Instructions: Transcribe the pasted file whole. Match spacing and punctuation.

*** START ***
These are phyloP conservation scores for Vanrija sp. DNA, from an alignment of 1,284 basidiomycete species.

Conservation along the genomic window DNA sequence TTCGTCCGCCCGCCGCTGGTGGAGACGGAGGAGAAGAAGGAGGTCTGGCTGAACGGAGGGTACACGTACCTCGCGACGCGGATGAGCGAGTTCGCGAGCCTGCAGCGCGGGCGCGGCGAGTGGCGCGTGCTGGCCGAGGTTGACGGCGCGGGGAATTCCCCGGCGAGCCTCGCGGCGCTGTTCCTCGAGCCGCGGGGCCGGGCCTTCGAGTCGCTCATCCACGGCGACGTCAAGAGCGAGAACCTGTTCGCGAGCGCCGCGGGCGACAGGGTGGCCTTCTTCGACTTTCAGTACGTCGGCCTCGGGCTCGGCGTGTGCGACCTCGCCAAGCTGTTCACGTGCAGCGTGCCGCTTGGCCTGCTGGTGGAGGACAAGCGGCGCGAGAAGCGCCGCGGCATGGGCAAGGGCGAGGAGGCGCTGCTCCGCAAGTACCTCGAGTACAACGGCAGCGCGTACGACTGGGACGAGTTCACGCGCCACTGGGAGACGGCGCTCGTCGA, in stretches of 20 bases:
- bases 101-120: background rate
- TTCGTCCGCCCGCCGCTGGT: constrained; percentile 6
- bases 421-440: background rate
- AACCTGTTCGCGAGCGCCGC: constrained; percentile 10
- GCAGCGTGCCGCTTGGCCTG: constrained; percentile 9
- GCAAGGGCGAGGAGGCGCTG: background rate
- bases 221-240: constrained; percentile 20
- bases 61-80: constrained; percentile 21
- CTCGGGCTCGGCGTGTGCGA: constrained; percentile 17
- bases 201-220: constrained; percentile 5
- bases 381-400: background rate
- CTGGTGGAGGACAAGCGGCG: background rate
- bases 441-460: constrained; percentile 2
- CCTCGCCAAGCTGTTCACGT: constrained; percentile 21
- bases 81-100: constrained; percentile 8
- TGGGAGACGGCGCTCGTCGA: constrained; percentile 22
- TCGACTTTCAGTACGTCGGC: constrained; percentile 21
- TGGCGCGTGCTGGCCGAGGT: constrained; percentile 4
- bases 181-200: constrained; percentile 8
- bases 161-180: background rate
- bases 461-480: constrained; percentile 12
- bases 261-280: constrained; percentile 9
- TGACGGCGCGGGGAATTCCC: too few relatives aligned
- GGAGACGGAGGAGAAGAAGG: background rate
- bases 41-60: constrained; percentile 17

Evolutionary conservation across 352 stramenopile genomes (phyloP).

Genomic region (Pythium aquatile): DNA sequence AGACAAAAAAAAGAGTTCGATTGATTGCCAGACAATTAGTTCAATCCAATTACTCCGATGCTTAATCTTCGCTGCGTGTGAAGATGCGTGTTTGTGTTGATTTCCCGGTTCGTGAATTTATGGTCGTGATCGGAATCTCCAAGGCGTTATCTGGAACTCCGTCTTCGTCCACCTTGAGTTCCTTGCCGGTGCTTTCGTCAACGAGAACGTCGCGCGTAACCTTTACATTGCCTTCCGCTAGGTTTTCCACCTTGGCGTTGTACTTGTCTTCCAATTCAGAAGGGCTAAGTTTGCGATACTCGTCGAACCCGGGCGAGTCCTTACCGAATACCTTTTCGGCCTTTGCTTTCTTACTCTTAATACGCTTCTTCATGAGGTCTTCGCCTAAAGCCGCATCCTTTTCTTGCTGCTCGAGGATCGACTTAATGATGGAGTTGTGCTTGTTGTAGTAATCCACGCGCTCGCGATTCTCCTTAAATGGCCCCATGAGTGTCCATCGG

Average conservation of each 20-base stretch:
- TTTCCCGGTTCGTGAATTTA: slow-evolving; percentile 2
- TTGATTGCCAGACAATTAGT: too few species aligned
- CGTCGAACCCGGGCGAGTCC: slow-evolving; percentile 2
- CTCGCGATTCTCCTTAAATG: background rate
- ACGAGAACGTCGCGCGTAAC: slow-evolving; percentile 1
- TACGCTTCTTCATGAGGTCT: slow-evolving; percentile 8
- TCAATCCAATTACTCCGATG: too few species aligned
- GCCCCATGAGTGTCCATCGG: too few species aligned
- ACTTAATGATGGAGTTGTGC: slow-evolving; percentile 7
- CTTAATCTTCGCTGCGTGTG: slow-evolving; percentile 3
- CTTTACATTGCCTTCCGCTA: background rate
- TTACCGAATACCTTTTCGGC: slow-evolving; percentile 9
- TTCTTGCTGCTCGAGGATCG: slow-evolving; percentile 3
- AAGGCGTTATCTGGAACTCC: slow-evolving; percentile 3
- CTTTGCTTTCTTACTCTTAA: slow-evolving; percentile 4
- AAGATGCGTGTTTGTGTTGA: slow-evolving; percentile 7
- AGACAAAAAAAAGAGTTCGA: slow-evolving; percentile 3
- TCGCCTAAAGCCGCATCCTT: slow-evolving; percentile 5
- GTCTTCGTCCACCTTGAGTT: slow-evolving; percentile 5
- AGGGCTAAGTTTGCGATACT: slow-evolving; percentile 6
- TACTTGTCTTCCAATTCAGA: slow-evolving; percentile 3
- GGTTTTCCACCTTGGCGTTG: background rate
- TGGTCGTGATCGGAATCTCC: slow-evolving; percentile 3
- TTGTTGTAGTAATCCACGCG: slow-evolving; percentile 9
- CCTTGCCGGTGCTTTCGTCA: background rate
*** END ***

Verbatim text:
These are phyloP conservation scores for Vanrija sp. DNA, from an alignment of 1,284 basidiomycete species.

Conservation along the genomic window DNA sequence TTCGTCCGCCCGCCGCTGGTGGAGACGGAGGAGAAGAAGGAGGTCTGGCTGAACGGAGGGTACACGTACCTCGCGACGCGGATGAGCGAGTTCGCGAGCCTGCAGCGCGGGCGCGGCGAGTGGCGCGTGCTGGCCGAGGTTGACGGCGCGGGGAATTCCCCGGCGAGCCTCGCGGCGCTGTTCCTCGAGCCGCGGGGCCGGGCCTTCGAGTCGCTCATCCACGGCGACGTCAAGAGCGAGAACCTGTTCGCGAGCGCCGCGGGCGACAGGGTGGCCTTCTTCGACTTTCAGTACGTCGGCCTCGGGCTCGGCGTGTGCGACCTCGCCAAGCTGTTCACGTGCAGCGTGCCGCTTGGCCTGCTGGTGGAGGACAAGCGGCGCGAGAAGCGCCGCGGCATGGGCAAGGGCGAGGAGGCGCTGCTCCGCAAGTACCTCGAGTACAACGGCAGCGCGTACGACTGGGACGAGTTCACGCGCCACTGGGAGACGGCGCTCGTCGA, in stretches of 20 bases:
- bases 101-120: background rate
- TTCGTCCGCCCGCCGCTGGT: constrained; percentile 6
- bases 421-440: background rate
- AACCTGTTCGCGAGCGCCGC: constrained; percentile 10
- GCAGCGTGCCGCTTGGCCTG: constrained; percentile 9
- GCAAGGGCGAGGAGGCGCTG: background rate
- bases 221-240: constrained; percentile 20
- bases 61-80: constrained; percentile 21
- CTCGGGCTCGGCGTGTGCGA: constrained; percentile 17
- bases 201-220: constrained; percentile 5
- bases 381-400: background rate
- CTGGTGGAGGACAAGCGGCG: background rate
- bases 441-460: constrained; percentile 2
- CCTCGCCAAGCTGTTCACGT: constrained; percentile 21
- bases 81-100: constrained; percentile 8
- TGGGAGACGGCGCTCGTCGA: constrained; percentile 22
- TCGACTTTCAGTACGTCGGC: constrained; percentile 21
- TGGCGCGTGCTGGCCGAGGT: constrained; percentile 4
- bases 181-200: constrained; percentile 8
- bases 161-180: background rate
- bases 461-480: constrained; percentile 12
- bases 261-280: constrained; percentile 9
- TGACGGCGCGGGGAATTCCC: too few relatives aligned
- GGAGACGGAGGAGAAGAAGG: background rate
- bases 41-60: constrained; percentile 17

Evolutionary conservation across 352 stramenopile genomes (phyloP).

Genomic region (Pythium aquatile): DNA sequence AGACAAAAAAAAGAGTTCGATTGATTGCCAGACAATTAGTTCAATCCAATTACTCCGATGCTTAATCTTCGCTGCGTGTGAAGATGCGTGTTTGTGTTGATTTCCCGGTTCGTGAATTTATGGTCGTGATCGGAATCTCCAAGGCGTTATCTGGAACTCCGTCTTCGTCCACCTTGAGTTCCTTGCCGGTGCTTTCGTCAACGAGAACGTCGCGCGTAACCTTTACATTGCCTTCCGCTAGGTTTTCCACCTTGGCGTTGTACTTGTCTTCCAATTCAGAAGGGCTAAGTTTGCGATACTCGTCGAACCCGGGCGAGTCCTTACCGAATACCTTTTCGGCCTTTGCTTTCTTACTCTTAATACGCTTCTTCATGAGGTCTTCGCCTAAAGCCGCATCCTTTTCTTGCTGCTCGAGGATCGACTTAATGATGGAGTTGTGCTTGTTGTAGTAATCCACGCGCTCGCGATTCTCCTTAAATGGCCCCATGAGTGTCCATCGG

Average conservation of each 20-base stretch:
- TTTCCCGGTTCGTGAATTTA: slow-evolving; percentile 2
- TTGATTGCCAGACAATTAGT: too few species aligned
- CGTCGAACCCGGGCGAGTCC: slow-evolving; percentile 2
- CTCGCGATTCTCCTTAAATG: background rate
- ACGAGAACGTCGCGCGTAAC: slow-evolving; percentile 1
- TACGCTTCTTCATGAGGTCT: slow-evolving; percentile 8
- TCAATCCAATTACTCCGATG: too few species aligned
- GCCCCATGAGTGTCCATCGG: too few species aligned
- ACTTAATGATGGAGTTGTGC: slow-evolving; percentile 7
- CTTAATCTTCGCTGCGTGTG: slow-evolving; percentile 3
- CTTTACATTGCCTTCCGCTA: background rate
- TTACCGAATACCTTTTCGGC: slow-evolving; percentile 9
- TTCTTGCTGCTCGAGGATCG: slow-evolving; percentile 3
- AAGGCGTTATCTGGAACTCC: slow-evolving; percentile 3
- CTTTGCTTTCTTACTCTTAA: slow-evolving; percentile 4
- AAGATGCGTGTTTGTGTTGA: slow-evolving; percentile 7
- AGACAAAAAAAAGAGTTCGA: slow-evolving; percentile 3
- TCGCCTAAAGCCGCATCCTT: slow-evolving; percentile 5
- GTCTTCGTCCACCTTGAGTT: slow-evolving; percentile 5
- AGGGCTAAGTTTGCGATACT: slow-evolving; percentile 6
- TACTTGTCTTCCAATTCAGA: slow-evolving; percentile 3
- GGTTTTCCACCTTGGCGTTG: background rate
- TGGTCGTGATCGGAATCTCC: slow-evolving; percentile 3
- TTGTTGTAGTAATCCACGCG: slow-evolving; percentile 9
- CCTTGCCGGTGCTTTCGTCA: background rate